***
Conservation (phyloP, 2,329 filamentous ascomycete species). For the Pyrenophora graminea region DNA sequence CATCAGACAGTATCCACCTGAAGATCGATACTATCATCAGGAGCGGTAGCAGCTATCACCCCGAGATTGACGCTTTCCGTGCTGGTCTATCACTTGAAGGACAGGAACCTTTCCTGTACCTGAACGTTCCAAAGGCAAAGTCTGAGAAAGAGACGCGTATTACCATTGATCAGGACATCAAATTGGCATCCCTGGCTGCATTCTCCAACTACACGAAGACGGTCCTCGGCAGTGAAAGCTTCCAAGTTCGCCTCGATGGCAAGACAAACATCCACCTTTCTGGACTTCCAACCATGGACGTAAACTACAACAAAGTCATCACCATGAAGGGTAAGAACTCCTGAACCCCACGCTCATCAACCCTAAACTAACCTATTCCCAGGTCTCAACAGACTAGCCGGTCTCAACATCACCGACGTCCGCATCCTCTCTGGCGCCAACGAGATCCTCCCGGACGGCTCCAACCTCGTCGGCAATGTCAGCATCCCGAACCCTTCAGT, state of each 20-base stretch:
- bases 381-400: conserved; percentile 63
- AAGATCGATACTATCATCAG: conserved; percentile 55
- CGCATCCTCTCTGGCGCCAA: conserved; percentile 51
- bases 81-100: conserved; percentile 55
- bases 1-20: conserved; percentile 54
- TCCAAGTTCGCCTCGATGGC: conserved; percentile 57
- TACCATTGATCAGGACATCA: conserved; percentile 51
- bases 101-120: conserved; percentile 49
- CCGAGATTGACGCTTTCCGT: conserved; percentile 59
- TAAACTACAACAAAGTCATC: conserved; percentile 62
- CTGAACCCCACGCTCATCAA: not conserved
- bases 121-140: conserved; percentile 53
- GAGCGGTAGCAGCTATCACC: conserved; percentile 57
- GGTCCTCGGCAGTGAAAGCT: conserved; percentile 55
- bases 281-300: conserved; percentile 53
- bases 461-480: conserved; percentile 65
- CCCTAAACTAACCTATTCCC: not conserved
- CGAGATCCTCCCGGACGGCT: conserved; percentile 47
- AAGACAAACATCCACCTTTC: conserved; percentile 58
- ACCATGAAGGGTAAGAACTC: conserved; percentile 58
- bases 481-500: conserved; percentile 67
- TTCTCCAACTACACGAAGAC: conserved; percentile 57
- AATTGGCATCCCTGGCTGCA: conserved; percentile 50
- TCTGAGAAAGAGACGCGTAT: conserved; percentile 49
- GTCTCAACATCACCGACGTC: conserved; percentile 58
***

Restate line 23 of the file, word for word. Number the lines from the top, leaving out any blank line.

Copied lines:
- TTCTCCAACTACACGAAGAC: conserved; percentile 57